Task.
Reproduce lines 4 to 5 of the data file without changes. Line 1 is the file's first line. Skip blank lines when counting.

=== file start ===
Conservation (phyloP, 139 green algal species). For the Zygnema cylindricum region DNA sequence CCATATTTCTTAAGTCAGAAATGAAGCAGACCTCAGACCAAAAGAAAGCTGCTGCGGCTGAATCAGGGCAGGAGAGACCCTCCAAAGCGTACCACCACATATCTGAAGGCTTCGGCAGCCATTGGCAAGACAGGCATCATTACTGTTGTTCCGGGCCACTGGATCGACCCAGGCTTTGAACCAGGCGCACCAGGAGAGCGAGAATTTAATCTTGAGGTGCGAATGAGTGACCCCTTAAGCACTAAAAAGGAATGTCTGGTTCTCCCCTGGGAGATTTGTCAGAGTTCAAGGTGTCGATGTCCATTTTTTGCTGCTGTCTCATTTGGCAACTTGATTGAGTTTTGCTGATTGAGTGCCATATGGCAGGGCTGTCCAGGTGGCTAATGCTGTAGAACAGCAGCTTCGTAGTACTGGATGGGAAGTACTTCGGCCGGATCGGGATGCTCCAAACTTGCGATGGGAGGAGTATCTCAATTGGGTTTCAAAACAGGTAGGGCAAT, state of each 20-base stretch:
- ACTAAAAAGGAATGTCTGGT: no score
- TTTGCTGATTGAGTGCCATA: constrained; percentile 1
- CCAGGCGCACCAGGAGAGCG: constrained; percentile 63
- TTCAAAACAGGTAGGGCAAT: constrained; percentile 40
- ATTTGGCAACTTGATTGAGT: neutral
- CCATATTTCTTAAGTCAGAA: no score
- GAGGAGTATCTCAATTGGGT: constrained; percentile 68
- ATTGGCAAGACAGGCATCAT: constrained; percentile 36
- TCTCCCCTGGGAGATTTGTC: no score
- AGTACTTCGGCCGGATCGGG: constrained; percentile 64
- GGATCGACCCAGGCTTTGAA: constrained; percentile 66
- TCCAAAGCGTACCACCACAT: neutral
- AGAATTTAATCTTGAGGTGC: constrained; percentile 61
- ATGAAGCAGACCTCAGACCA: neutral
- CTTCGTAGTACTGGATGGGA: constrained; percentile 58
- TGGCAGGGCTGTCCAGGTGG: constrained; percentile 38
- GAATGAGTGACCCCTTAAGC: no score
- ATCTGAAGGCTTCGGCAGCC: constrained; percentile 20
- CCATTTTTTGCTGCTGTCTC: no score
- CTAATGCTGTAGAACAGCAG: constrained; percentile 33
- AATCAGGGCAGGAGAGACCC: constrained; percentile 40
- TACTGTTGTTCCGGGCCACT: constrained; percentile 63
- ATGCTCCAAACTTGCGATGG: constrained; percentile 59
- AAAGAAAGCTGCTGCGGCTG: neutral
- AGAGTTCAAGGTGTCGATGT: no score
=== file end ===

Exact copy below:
- CCAGGCGCACCAGGAGAGCG: constrained; percentile 63
- TTCAAAACAGGTAGGGCAAT: constrained; percentile 40